A few weeks ago, LONGi topped PV Tech’s ranking of solar module suppliers for the second consecutive year, meaning that the company has leapfrogged its peers in just a few short years, having only started manufacturing and shipping modules in 2015.
“Acknowledgement as the world’s leading module supplier is recognition of our brand, product and operational philosophy,” Dennis She, VP of the LONGi Group, told PV Tech in an exclusive interview, “but it’s also a result of the PV industry developing very fast as the world decarbonises.”
The company’s success has not been without its challenges, however. Having achieved top spot, LONGi’s every move is now analysed and future plans closely scrutinised. Competition has also increased, while the industry itself has endured a turbulent period with significant supply chain volatility.
“Competition is valuable to us as it makes us reflect on what we’re doing. There have been significant fluctuations in PV supply chain costs, coupled with negative forecasts for global trade amid various crises around the world and, while LONGi has managed to maintain growth of its market share, we’ve also enhanced our services and made our handling of any customer issues much more effective,” he said, adding that the company had recently launched a three-year targeted marketing and sales plan to address those areas.
“We want to change the over-simplified growth model of the past and move instead towards quality development, while at the same time focusing on our customers’ needs. Only by further improving customer satisfaction with our products and services can we maintain our leading position.”
As the solar industry has evolved, with different applications of PV requiring different approaches, so too have customer demands, with these becoming ever more diversified. LONGi is developing more detailed marketing and product strategies to address this pivot, with product ranges to be more clearly defined and targeted at specific segments. Furthermore, services will also be more targeted, catering for a range of differentiated scenarios and customer demands.
However, this is not to say that LONGi isn’t also pursuing greater scale. Dennis She is confident that the company will ship around 60GW of modules this year, stretching its lead at the top of the market.
“Our goal essentially targets market share. Since we’re unsure of the market capacity this year, we’ve made a prediction based on our own calculations and we intend to grow our market share in different markets,” he explained.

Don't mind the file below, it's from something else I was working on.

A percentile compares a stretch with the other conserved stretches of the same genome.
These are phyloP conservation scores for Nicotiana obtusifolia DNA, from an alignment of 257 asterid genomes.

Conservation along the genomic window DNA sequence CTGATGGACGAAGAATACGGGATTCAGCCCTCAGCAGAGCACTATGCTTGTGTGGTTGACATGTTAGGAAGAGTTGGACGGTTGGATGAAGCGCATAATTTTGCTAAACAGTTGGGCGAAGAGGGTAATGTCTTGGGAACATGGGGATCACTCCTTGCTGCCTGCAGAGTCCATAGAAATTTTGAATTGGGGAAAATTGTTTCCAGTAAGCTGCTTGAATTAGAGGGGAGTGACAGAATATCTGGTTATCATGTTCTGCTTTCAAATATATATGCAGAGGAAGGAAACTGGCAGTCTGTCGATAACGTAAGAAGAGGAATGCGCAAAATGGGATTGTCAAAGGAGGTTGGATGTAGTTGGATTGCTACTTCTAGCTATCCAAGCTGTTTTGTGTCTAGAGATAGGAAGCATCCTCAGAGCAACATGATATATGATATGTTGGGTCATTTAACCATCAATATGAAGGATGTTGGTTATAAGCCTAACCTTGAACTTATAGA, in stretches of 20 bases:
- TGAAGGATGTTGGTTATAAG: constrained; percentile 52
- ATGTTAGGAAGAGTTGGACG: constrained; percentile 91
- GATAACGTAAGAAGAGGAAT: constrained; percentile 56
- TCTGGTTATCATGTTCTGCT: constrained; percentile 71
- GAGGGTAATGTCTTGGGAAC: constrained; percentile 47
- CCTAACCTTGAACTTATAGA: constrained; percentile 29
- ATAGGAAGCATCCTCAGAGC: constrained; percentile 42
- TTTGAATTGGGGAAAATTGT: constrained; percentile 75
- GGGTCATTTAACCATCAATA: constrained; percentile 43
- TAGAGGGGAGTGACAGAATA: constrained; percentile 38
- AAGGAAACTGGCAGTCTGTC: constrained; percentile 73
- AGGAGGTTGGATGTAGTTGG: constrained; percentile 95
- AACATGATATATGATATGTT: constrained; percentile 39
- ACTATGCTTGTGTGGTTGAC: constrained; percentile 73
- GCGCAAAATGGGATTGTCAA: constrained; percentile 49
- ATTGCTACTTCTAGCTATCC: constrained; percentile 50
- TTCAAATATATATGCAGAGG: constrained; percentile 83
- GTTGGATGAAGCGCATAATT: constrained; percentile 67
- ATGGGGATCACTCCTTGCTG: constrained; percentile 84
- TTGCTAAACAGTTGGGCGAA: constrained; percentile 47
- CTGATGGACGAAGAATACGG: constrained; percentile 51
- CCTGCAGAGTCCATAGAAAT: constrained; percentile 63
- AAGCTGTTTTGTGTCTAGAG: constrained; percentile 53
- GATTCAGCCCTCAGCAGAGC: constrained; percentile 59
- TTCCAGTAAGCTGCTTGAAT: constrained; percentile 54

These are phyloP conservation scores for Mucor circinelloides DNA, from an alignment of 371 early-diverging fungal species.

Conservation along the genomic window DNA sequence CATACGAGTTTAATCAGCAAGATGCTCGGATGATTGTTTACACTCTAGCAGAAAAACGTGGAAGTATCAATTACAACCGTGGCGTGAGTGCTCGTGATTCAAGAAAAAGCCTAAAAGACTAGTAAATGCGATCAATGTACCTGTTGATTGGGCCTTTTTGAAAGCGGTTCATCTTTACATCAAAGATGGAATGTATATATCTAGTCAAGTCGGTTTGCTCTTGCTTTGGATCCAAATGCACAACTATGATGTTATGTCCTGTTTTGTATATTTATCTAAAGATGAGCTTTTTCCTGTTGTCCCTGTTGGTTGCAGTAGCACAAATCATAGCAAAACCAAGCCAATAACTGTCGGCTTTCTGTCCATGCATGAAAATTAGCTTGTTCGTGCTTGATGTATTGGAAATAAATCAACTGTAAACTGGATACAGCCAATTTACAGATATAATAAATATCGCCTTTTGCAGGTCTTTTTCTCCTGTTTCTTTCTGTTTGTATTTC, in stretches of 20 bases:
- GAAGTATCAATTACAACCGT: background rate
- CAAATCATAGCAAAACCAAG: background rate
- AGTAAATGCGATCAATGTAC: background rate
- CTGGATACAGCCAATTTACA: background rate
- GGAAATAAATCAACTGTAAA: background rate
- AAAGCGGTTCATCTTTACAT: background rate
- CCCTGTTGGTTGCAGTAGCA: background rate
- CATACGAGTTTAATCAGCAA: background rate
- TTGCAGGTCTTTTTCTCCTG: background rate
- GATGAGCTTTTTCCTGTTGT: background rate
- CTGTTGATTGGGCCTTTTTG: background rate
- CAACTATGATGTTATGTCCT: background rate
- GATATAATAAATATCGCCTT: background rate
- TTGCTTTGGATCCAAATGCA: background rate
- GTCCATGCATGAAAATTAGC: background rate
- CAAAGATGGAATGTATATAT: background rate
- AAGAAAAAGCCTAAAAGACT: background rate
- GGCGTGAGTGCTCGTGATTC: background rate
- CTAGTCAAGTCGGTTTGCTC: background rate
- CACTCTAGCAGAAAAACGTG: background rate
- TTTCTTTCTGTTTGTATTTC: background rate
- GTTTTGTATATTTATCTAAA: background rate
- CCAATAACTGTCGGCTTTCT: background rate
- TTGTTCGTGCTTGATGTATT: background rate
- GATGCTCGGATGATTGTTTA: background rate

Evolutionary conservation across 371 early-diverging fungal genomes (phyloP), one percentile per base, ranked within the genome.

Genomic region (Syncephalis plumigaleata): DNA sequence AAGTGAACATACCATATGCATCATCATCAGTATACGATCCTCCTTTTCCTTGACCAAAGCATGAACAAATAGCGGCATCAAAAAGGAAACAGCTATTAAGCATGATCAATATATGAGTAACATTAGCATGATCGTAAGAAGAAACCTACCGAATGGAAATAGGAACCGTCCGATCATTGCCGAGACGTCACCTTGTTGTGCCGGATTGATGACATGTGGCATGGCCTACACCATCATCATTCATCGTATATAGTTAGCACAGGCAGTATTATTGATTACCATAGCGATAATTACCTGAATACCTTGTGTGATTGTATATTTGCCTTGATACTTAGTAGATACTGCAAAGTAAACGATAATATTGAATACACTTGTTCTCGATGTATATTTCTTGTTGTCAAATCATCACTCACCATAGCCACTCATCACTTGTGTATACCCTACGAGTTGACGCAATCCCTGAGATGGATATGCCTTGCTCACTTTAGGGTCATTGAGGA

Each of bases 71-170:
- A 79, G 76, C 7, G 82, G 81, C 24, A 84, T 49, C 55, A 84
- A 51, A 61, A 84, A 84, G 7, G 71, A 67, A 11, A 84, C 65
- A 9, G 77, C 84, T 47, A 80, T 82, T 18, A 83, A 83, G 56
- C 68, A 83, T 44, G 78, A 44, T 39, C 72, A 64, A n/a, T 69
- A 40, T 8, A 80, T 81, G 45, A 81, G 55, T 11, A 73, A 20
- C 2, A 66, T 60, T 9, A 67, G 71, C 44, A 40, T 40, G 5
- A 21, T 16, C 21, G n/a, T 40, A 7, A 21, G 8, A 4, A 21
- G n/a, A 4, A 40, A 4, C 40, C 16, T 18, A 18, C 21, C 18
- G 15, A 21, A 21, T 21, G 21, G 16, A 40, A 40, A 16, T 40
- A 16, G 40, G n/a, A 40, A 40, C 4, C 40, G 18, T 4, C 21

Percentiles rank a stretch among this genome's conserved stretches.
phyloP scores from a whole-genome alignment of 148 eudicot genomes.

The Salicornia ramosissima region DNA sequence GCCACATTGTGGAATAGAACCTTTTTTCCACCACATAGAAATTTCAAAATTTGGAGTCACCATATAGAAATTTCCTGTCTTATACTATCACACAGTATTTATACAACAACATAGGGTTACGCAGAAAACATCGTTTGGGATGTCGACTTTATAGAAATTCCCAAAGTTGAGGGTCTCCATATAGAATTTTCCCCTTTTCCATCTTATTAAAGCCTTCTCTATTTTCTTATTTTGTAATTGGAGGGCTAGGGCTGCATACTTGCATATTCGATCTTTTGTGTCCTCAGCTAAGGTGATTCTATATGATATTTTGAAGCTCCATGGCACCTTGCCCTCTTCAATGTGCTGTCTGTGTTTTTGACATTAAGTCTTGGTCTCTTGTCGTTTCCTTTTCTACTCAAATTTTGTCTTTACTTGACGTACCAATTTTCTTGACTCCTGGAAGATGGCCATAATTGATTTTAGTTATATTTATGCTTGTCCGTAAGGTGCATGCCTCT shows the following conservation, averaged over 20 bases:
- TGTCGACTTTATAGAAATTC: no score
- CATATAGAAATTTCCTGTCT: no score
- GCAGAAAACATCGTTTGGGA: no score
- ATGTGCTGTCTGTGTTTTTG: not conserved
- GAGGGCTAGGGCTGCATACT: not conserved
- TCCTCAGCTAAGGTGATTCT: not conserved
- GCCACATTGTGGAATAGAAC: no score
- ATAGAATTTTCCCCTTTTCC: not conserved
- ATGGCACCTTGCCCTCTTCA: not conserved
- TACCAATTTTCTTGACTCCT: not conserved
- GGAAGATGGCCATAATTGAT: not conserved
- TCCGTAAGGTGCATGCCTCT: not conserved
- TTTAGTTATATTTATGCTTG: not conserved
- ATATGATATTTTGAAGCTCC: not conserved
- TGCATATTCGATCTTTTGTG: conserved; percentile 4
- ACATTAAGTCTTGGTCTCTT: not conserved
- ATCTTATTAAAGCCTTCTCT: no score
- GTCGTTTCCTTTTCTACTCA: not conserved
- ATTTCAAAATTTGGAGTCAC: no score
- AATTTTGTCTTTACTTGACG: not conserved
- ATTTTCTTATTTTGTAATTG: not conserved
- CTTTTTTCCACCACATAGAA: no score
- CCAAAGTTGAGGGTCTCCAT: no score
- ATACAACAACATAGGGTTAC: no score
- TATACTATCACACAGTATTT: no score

LONGi not betting on any one next-generation technology
While LONGi was not an early pioneer of module manufacturing, it has sought to make up ground since 2015. After applying PERC technology in 2016, the company shared its LIR technology with the industry the following year to address LID and continues to invest around 5% of its operational revenue in R&D each year.
While numerous module manufacturers have raced into TOPCon, other n-type technologies such as heterojunction are also under the microscope. LONGi, however, is not betting on any one technology to lead the pack. “We’re actively exploring all directions. We’ve witnessed cell conversion rates increase seven times in the last year with different technological road maps, indicating that there’s still a lot of room for innovation and research into next-generation cell technology,” Mr She continued.
He expressed his view that, amongst technology types, the solar industry may be becoming too attached to such details. “Some companies turn technology issues into business hype to stir things up. The industry needs to redirect its focus onto finding the optimum point, balancing core values such as efficiency, LCOE and long-term reliability.”
With global decarbonisation assuming even more importance in the wake of COP26 and other events, the PV industry looks set to shoulder more responsibility, with companies in the space facing greater obligations.
This, LONGi’s vice president pointed out, has occurred at the same time as the emergence of a more mature PV industry. “In the past, solar power projects were realised using subsidies and at pilot sites. It was like a half-grown child. Now we need to establish a new power system that mainly relies on renewable energies, especially PV. Solar will become the pillar of the entire power generation system, and it should seek to grow with reliability and stability in the long-term.”
The new energy system will, however, require more diversified business models, accompanied by higher standards for the PV industry. LONGi has prepared itself for this, creating more long-term value and launching a whole lifecycle quality standard.
“This warns against blindly expanding module format sizes while promoting a more sustainable PV industry, which reflects LONGi’s long-standing principle of being a company that, in the long-term, creates value for society as well as its customers,” he concluded.